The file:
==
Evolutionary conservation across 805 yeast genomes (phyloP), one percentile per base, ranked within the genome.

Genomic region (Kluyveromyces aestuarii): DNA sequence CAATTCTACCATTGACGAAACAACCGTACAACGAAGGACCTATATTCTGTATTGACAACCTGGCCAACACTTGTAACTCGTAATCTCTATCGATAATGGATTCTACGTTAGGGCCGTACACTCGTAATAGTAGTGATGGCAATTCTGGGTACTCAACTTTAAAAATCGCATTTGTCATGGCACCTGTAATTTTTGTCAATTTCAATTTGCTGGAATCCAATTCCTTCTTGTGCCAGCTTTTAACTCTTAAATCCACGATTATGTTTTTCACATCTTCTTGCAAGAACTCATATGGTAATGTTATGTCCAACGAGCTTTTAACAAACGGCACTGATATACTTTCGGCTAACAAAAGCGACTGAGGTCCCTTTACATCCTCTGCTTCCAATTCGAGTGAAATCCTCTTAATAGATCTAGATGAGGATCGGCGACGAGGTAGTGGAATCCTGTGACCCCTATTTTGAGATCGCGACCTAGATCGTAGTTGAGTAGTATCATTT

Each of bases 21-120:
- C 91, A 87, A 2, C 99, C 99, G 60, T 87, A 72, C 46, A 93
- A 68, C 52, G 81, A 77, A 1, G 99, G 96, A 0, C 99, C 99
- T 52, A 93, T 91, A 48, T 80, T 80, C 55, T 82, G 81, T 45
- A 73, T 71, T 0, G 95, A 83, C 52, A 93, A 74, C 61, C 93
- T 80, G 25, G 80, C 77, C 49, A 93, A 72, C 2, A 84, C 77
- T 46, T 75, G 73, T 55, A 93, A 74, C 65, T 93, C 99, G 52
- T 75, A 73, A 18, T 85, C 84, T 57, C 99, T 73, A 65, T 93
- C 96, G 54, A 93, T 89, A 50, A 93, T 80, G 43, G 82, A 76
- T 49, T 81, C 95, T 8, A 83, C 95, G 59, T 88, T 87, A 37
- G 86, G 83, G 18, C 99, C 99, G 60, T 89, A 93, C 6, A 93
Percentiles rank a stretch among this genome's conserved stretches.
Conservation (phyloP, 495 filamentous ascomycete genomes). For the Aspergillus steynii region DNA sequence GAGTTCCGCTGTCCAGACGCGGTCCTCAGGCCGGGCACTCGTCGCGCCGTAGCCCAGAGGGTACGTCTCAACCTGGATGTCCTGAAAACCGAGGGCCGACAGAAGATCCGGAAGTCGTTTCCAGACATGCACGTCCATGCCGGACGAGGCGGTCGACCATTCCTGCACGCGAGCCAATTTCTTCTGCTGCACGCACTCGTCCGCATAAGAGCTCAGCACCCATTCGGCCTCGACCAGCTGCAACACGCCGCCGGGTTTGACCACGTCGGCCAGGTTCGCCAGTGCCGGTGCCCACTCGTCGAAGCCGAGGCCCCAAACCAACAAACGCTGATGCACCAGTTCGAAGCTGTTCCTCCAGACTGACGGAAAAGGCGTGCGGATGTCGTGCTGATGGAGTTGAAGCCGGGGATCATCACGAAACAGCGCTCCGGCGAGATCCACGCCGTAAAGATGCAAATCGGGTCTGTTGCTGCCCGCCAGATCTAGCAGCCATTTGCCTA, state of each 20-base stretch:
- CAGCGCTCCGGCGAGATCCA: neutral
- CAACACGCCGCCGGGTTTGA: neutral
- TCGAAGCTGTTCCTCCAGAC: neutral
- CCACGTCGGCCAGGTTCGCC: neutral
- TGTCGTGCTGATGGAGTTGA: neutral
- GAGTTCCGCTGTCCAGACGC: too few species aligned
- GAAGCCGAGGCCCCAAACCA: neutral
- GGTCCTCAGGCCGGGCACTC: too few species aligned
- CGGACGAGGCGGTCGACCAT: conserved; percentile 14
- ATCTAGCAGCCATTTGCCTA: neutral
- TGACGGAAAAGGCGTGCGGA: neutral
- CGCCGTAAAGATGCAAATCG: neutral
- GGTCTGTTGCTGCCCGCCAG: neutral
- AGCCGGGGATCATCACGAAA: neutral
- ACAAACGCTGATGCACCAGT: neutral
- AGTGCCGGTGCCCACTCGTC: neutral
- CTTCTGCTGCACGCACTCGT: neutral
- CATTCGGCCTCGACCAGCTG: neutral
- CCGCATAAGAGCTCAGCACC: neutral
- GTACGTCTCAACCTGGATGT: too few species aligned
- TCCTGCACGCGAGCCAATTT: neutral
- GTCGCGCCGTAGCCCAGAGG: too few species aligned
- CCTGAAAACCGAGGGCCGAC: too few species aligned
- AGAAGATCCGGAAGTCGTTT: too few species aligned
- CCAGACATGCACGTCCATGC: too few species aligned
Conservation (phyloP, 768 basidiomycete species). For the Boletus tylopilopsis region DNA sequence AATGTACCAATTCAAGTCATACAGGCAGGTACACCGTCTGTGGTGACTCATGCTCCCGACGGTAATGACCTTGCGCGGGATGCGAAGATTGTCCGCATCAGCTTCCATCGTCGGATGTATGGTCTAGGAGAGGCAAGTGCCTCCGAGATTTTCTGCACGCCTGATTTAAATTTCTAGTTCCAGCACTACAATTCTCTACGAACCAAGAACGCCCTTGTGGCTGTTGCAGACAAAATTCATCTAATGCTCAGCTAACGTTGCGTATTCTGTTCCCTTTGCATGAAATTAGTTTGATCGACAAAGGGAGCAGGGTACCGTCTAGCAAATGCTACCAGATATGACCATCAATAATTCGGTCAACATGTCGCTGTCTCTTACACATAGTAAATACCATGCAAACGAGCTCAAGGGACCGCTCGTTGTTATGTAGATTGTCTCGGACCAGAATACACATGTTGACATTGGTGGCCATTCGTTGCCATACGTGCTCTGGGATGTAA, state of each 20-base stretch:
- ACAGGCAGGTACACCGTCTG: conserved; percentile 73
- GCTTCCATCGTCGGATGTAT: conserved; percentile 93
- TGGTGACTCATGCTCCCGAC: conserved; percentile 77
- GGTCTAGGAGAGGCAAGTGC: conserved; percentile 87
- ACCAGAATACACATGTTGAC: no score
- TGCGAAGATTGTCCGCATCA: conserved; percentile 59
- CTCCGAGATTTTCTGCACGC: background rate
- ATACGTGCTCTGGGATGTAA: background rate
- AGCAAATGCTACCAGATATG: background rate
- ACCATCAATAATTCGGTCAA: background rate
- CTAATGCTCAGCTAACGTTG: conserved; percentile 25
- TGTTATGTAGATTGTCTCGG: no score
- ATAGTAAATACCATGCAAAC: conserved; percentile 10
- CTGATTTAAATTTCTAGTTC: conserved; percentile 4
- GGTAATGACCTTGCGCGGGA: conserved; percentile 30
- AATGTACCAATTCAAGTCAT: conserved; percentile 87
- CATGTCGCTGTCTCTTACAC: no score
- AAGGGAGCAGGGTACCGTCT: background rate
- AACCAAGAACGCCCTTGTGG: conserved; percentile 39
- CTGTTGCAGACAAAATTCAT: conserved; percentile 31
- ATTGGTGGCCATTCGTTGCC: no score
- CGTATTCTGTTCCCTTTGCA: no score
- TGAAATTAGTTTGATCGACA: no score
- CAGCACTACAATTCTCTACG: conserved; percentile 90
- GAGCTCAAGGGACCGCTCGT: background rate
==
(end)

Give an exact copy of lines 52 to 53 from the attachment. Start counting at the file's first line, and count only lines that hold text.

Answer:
- CTAATGCTCAGCTAACGTTG: conserved; percentile 25
- TGTTATGTAGATTGTCTCGG: no score